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Browsing named entities in a specific section of The Daily Dispatch: July 28, 1864., [Electronic resource]. Search the whole document.

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Oregon Hill (New York, United States) (search for this): article 8
charged with stealing a purse containing $9 in specie and $42 in Confederate money from Mrs. Mary Wade. The plaintiff stated that in her absence from home, on Sunday morning last, the accused entered her house and abstracted the purse and its contents. A warrant was gotten out and placed in the hands of Lieut. Baptist, of the night police, for execution, whereupon that officer went in search of Marshall, but did not find him until Tuesday night, when he was overhauled in a ball-room on Oregon Hill. Baptist was not very mealy mouthed about making known his business, but as soon as he got his eye on the game he clamped him by the collar, and in the presence of the gay party assembled made known his business. This disconcerted the accused, and for a while he manifested considerable consternation; but he afterwards recovered his composure and forthwith made a clean breast of the matter by acknowledging that he stole the money, and surrendering the pocket-book with a portion of the sp
Memphis (Tennessee, United States) (search for this): article 8
m. The absence of important testimony induced the Mayor to adjourn the matter over till this morning, and the accused was thereupon admitted to bail in the sum of $3,000 for his appearance. H. J. Klinck, a special detective in the War Department, was charged with feloniously obtaining a diamond finger ring, valued at $2,000, from a cyprian named Abbey Howard, sojourning at Josephine Demerrit's, on 10th street. Miss Howard testified that about three years since she bought the ring in Memphis, Tenn. Through her permission Klinck had worn it till very recently, when, on his demanding of her the return of a breastpin which she was wearing belonging to him, she required him to surrender up the ring, which he did, but subsequently he called upon her and forcibly took it from her finger. Klinck contended that the money with which the ring was purchased was furnished by him, and that Miss Howard had only been wearing it because he loaned it to her in compliance with her request. Witness
Confederate money from Mrs. Mary Wade. The plaintiff stated that in her absence from home, on Sunday morning last, the accused entered her house and abstracted the purse and its contents. A warrant was gotten out and placed in the hands of Lieut. Baptist, of the night police, for execution, whereupon that officer went in search of Marshall, but did not find him until Tuesday night, when he was overhauled in a ball-room on Oregon Hill. Baptist was not very mealy mouthed about making known hisBaptist was not very mealy mouthed about making known his business, but as soon as he got his eye on the game he clamped him by the collar, and in the presence of the gay party assembled made known his business. This disconcerted the accused, and for a while he manifested considerable consternation; but he afterwards recovered his composure and forthwith made a clean breast of the matter by acknowledging that he stole the money, and surrendering the pocket-book with a portion of the specie and bank notes which were in it when it was taken. The Mayo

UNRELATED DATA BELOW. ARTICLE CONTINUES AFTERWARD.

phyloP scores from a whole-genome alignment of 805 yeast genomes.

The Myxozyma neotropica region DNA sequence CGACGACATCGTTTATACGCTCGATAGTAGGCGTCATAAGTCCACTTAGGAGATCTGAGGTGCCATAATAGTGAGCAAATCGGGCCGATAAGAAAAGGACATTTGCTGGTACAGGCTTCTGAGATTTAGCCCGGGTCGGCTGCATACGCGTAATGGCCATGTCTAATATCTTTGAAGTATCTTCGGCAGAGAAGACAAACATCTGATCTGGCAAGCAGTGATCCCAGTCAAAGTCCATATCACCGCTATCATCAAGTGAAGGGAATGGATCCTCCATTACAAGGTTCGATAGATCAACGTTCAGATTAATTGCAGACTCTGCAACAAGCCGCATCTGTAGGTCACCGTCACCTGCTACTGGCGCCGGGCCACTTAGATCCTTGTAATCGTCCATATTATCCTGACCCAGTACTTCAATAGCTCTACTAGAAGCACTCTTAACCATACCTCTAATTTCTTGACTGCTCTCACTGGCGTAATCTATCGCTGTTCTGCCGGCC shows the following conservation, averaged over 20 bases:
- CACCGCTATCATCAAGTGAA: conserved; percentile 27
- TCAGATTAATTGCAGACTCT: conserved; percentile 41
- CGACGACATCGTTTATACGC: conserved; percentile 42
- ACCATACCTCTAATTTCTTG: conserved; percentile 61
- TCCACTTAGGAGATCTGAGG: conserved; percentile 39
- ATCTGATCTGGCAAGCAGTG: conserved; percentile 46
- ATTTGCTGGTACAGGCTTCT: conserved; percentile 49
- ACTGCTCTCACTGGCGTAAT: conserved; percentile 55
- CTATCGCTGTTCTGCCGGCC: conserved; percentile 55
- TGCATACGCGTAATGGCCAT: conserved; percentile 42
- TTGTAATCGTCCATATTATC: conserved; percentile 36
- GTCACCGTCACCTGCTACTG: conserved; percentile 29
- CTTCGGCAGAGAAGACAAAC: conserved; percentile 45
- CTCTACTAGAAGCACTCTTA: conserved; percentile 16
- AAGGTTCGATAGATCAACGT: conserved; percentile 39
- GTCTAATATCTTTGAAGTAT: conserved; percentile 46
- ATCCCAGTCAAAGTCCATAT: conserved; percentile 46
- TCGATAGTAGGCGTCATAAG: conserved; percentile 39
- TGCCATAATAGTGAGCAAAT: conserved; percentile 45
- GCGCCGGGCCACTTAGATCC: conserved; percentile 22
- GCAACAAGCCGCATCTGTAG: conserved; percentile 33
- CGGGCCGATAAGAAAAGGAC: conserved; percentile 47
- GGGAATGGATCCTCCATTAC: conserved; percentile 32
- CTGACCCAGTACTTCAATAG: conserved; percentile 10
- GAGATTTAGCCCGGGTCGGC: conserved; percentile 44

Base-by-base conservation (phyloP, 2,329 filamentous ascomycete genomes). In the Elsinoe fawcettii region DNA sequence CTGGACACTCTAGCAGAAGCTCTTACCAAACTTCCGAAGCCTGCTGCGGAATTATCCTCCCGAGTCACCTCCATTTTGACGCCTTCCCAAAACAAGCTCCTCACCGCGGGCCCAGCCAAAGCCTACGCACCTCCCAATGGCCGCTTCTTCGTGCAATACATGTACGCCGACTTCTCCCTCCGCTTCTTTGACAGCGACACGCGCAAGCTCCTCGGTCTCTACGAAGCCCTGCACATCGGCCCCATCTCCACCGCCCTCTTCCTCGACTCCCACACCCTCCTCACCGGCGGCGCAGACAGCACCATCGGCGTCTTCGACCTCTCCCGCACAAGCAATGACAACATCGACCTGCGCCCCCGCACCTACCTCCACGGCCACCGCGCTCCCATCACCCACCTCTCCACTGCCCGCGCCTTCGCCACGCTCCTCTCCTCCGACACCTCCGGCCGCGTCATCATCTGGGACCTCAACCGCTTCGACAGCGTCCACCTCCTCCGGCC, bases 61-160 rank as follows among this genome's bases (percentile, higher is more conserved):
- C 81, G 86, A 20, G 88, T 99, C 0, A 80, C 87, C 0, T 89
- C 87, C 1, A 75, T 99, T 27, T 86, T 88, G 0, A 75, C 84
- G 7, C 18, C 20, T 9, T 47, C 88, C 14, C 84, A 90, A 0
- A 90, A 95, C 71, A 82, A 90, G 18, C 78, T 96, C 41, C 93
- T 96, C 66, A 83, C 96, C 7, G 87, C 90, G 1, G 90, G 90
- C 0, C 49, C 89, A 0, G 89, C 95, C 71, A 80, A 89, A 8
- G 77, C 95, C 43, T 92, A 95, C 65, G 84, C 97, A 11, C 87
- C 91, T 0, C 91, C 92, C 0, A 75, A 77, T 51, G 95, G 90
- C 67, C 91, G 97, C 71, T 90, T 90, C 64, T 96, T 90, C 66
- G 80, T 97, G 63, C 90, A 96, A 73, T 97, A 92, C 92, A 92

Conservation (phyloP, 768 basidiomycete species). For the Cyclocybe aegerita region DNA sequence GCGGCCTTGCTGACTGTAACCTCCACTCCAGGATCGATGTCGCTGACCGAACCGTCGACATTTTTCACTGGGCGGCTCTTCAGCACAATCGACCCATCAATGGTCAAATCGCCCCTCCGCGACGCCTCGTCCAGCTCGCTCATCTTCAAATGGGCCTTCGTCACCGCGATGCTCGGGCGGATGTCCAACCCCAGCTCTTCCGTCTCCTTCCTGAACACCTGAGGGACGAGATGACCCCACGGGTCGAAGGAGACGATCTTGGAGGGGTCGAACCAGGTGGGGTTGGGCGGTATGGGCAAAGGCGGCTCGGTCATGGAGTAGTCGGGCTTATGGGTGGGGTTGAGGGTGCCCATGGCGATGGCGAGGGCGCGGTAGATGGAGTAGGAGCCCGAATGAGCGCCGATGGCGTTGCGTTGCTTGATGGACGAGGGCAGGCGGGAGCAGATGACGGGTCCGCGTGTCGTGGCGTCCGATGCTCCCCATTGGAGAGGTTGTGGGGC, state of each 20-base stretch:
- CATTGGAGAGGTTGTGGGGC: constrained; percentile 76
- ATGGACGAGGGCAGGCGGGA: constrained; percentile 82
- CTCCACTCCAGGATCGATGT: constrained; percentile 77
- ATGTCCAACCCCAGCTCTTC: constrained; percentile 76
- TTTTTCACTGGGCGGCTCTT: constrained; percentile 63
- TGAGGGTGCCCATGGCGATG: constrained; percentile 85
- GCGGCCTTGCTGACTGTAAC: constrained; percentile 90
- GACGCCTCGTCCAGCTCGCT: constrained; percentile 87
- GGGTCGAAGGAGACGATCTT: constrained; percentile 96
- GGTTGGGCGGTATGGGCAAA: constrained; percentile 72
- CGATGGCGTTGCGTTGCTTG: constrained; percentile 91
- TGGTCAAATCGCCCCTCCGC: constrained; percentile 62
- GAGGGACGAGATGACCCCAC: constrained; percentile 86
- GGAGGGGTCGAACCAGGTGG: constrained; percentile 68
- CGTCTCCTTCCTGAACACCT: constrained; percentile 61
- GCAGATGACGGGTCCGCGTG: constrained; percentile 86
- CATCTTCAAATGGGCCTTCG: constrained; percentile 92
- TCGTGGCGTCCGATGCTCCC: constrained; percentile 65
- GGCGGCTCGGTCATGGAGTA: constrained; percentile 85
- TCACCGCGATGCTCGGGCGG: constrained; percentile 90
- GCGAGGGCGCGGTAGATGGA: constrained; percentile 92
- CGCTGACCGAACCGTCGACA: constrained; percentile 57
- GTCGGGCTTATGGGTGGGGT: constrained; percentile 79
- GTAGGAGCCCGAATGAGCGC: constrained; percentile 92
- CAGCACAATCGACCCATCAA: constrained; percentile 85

Joe Harris (search for this): article 8
struck out for liberty. At first she indulged in violent physical persuasion; but finding the bolts and bars of her prison shade too strong for her, she resorted to the bribing process, (which has hitherto worked such wonders in covering over crime,) and shook at the officers a bag of "shiners" which she had in her pocket. All her efforts proved unavailing, however, and the consequence was a night's sojourn in the station house and her appearance before His Honor yesterday morning. Joe Harris was charged with burglariously entering the dwelling house of some person unknown and stealing a lot of flour. In the absence of witnesses for the Commonwealth, the case was continued till this morning. John Camp, a very bad while boy, charged with stealing $10 in the First Market from Geo. Thraves, was committed for want of security for his future good behavior. Ella, slave of Richard James, charged with stealing meat in the Second Market, was ordered to be whipped. Geo W
George Thraves (search for this): article 8
bag of "shiners" which she had in her pocket. All her efforts proved unavailing, however, and the consequence was a night's sojourn in the station house and her appearance before His Honor yesterday morning. Joe Harris was charged with burglariously entering the dwelling house of some person unknown and stealing a lot of flour. In the absence of witnesses for the Commonwealth, the case was continued till this morning. John Camp, a very bad while boy, charged with stealing $10 in the First Market from Geo. Thraves, was committed for want of security for his future good behavior. Ella, slave of Richard James, charged with stealing meat in the Second Market, was ordered to be whipped. Geo W Bens, charged with meal in the Second Market to sell again, was fined $20. Mary was charged with possession of a house to which Amelia Cofield was entitled, but the Mayor deemed the pass one over which he had no control, and therefore discharged the party accused.